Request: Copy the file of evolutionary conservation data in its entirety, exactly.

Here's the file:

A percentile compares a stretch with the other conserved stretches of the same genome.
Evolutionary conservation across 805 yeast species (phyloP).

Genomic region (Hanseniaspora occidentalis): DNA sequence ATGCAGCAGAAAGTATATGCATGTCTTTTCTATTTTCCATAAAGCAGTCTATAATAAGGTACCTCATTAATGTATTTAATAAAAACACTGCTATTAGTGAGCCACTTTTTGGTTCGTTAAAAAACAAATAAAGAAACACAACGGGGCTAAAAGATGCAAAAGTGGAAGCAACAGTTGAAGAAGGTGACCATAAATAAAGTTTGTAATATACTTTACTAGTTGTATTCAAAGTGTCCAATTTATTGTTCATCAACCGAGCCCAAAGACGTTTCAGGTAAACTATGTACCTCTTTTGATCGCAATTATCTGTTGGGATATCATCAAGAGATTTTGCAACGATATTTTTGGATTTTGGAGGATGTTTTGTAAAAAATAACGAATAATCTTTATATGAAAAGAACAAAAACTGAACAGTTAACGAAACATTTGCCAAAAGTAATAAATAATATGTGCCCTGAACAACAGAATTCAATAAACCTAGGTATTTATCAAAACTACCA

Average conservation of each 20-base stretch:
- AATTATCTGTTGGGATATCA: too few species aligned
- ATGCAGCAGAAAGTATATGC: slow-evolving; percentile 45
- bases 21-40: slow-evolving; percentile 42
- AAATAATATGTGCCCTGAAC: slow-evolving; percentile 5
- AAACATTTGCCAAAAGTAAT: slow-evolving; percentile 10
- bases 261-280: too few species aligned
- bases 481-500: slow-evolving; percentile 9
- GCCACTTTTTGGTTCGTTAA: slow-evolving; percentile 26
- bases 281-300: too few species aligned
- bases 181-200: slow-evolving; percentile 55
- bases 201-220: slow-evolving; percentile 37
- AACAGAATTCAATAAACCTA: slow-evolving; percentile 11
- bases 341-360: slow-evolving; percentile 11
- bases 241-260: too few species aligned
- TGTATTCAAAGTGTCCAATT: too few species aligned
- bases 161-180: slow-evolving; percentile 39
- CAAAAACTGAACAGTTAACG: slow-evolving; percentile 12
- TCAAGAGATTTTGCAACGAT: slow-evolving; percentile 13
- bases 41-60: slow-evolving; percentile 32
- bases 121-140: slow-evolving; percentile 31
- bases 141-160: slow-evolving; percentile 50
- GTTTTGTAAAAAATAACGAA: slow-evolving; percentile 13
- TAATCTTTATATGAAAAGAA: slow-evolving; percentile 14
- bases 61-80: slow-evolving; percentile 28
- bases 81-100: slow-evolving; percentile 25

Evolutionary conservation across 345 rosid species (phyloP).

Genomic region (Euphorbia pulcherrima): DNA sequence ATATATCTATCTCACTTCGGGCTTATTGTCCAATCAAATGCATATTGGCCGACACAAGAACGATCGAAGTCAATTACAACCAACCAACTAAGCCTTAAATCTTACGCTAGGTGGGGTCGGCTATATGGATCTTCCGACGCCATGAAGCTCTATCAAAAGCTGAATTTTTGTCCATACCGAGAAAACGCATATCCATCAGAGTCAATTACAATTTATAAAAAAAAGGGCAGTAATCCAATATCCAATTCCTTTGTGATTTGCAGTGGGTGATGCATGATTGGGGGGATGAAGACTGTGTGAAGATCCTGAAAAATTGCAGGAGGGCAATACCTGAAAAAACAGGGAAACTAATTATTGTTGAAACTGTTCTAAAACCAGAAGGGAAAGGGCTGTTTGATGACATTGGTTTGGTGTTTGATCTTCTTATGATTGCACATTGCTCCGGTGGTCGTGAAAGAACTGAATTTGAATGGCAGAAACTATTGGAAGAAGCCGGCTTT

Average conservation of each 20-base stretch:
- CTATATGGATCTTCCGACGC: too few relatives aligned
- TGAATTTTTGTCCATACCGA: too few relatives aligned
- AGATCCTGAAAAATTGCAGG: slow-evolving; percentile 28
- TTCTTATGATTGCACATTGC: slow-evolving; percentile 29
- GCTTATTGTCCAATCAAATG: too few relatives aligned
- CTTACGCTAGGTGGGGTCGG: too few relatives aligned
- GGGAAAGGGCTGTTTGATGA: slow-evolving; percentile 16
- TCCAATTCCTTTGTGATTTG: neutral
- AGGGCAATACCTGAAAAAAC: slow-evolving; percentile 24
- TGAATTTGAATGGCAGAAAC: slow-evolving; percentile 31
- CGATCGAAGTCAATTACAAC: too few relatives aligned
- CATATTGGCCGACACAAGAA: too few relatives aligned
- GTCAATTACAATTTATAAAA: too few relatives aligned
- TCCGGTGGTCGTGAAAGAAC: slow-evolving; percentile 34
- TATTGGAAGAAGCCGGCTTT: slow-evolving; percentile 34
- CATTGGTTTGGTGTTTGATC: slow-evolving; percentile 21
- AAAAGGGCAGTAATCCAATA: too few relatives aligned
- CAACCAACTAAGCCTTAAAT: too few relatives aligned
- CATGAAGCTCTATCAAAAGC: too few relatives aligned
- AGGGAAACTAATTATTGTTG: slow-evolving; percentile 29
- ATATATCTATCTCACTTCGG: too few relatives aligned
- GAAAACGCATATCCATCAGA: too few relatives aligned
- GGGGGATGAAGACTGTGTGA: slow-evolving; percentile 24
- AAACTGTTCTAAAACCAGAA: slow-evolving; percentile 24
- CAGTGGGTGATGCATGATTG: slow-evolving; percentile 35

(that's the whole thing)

A percentile compares a stretch with the other conserved stretches of the same genome.
Evolutionary conservation across 805 yeast species (phyloP).

Genomic region (Hanseniaspora occidentalis): DNA sequence ATGCAGCAGAAAGTATATGCATGTCTTTTCTATTTTCCATAAAGCAGTCTATAATAAGGTACCTCATTAATGTATTTAATAAAAACACTGCTATTAGTGAGCCACTTTTTGGTTCGTTAAAAAACAAATAAAGAAACACAACGGGGCTAAAAGATGCAAAAGTGGAAGCAACAGTTGAAGAAGGTGACCATAAATAAAGTTTGTAATATACTTTACTAGTTGTATTCAAAGTGTCCAATTTATTGTTCATCAACCGAGCCCAAAGACGTTTCAGGTAAACTATGTACCTCTTTTGATCGCAATTATCTGTTGGGATATCATCAAGAGATTTTGCAACGATATTTTTGGATTTTGGAGGATGTTTTGTAAAAAATAACGAATAATCTTTATATGAAAAGAACAAAAACTGAACAGTTAACGAAACATTTGCCAAAAGTAATAAATAATATGTGCCCTGAACAACAGAATTCAATAAACCTAGGTATTTATCAAAACTACCA

Average conservation of each 20-base stretch:
- AATTATCTGTTGGGATATCA: too few species aligned
- ATGCAGCAGAAAGTATATGC: slow-evolving; percentile 45
- bases 21-40: slow-evolving; percentile 42
- AAATAATATGTGCCCTGAAC: slow-evolving; percentile 5
- AAACATTTGCCAAAAGTAAT: slow-evolving; percentile 10
- bases 261-280: too few species aligned
- bases 481-500: slow-evolving; percentile 9
- GCCACTTTTTGGTTCGTTAA: slow-evolving; percentile 26
- bases 281-300: too few species aligned
- bases 181-200: slow-evolving; percentile 55
- bases 201-220: slow-evolving; percentile 37
- AACAGAATTCAATAAACCTA: slow-evolving; percentile 11
- bases 341-360: slow-evolving; percentile 11
- bases 241-260: too few species aligned
- TGTATTCAAAGTGTCCAATT: too few species aligned
- bases 161-180: slow-evolving; percentile 39
- CAAAAACTGAACAGTTAACG: slow-evolving; percentile 12
- TCAAGAGATTTTGCAACGAT: slow-evolving; percentile 13
- bases 41-60: slow-evolving; percentile 32
- bases 121-140: slow-evolving; percentile 31
- bases 141-160: slow-evolving; percentile 50
- GTTTTGTAAAAAATAACGAA: slow-evolving; percentile 13
- TAATCTTTATATGAAAAGAA: slow-evolving; percentile 14
- bases 61-80: slow-evolving; percentile 28
- bases 81-100: slow-evolving; percentile 25

Evolutionary conservation across 345 rosid species (phyloP).

Genomic region (Euphorbia pulcherrima): DNA sequence ATATATCTATCTCACTTCGGGCTTATTGTCCAATCAAATGCATATTGGCCGACACAAGAACGATCGAAGTCAATTACAACCAACCAACTAAGCCTTAAATCTTACGCTAGGTGGGGTCGGCTATATGGATCTTCCGACGCCATGAAGCTCTATCAAAAGCTGAATTTTTGTCCATACCGAGAAAACGCATATCCATCAGAGTCAATTACAATTTATAAAAAAAAGGGCAGTAATCCAATATCCAATTCCTTTGTGATTTGCAGTGGGTGATGCATGATTGGGGGGATGAAGACTGTGTGAAGATCCTGAAAAATTGCAGGAGGGCAATACCTGAAAAAACAGGGAAACTAATTATTGTTGAAACTGTTCTAAAACCAGAAGGGAAAGGGCTGTTTGATGACATTGGTTTGGTGTTTGATCTTCTTATGATTGCACATTGCTCCGGTGGTCGTGAAAGAACTGAATTTGAATGGCAGAAACTATTGGAAGAAGCCGGCTTT

Average conservation of each 20-base stretch:
- CTATATGGATCTTCCGACGC: too few relatives aligned
- TGAATTTTTGTCCATACCGA: too few relatives aligned
- AGATCCTGAAAAATTGCAGG: slow-evolving; percentile 28
- TTCTTATGATTGCACATTGC: slow-evolving; percentile 29
- GCTTATTGTCCAATCAAATG: too few relatives aligned
- CTTACGCTAGGTGGGGTCGG: too few relatives aligned
- GGGAAAGGGCTGTTTGATGA: slow-evolving; percentile 16
- TCCAATTCCTTTGTGATTTG: neutral
- AGGGCAATACCTGAAAAAAC: slow-evolving; percentile 24
- TGAATTTGAATGGCAGAAAC: slow-evolving; percentile 31
- CGATCGAAGTCAATTACAAC: too few relatives aligned
- CATATTGGCCGACACAAGAA: too few relatives aligned
- GTCAATTACAATTTATAAAA: too few relatives aligned
- TCCGGTGGTCGTGAAAGAAC: slow-evolving; percentile 34
- TATTGGAAGAAGCCGGCTTT: slow-evolving; percentile 34
- CATTGGTTTGGTGTTTGATC: slow-evolving; percentile 21
- AAAAGGGCAGTAATCCAATA: too few relatives aligned
- CAACCAACTAAGCCTTAAAT: too few relatives aligned
- CATGAAGCTCTATCAAAAGC: too few relatives aligned
- AGGGAAACTAATTATTGTTG: slow-evolving; percentile 29
- ATATATCTATCTCACTTCGG: too few relatives aligned
- GAAAACGCATATCCATCAGA: too few relatives aligned
- GGGGGATGAAGACTGTGTGA: slow-evolving; percentile 24
- AAACTGTTCTAAAACCAGAA: slow-evolving; percentile 24
- CAGTGGGTGATGCATGATTG: slow-evolving; percentile 35